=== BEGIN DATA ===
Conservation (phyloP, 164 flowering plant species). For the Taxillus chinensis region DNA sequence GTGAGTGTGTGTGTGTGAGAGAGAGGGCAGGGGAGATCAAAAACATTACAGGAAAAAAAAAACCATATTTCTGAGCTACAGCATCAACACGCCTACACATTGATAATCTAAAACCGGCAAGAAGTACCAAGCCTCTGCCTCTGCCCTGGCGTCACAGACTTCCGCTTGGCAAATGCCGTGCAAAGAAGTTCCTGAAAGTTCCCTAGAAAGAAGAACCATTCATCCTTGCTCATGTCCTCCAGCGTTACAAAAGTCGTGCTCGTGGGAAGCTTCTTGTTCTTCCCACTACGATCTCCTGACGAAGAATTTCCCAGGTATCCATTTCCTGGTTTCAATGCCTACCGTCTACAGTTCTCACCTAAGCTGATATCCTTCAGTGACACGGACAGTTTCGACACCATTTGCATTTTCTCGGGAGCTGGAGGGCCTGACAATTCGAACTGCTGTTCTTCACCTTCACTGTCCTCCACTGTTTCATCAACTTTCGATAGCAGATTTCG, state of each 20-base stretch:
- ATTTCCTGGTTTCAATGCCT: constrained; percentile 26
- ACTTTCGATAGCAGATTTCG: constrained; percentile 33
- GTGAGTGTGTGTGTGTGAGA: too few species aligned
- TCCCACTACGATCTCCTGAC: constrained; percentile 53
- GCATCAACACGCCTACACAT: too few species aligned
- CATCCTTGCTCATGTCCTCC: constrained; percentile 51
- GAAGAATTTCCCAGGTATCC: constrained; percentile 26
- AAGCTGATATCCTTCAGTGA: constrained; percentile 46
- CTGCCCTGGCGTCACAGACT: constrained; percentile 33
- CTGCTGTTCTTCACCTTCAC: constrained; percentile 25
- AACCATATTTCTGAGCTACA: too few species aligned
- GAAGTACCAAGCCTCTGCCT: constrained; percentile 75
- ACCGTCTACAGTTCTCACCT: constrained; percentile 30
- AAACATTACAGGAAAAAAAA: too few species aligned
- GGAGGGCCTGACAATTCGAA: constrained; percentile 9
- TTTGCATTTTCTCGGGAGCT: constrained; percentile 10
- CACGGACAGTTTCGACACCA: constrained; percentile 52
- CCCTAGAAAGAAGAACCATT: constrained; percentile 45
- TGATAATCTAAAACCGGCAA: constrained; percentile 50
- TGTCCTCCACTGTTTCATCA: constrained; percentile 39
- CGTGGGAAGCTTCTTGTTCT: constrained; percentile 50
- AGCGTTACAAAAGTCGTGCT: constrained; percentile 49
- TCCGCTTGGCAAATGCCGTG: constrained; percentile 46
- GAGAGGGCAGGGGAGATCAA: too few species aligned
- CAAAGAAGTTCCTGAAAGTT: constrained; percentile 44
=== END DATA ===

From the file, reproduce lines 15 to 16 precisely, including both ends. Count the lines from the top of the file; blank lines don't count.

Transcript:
- AAACATTACAGGAAAAAAAA: too few species aligned
- GGAGGGCCTGACAATTCGAA: constrained; percentile 9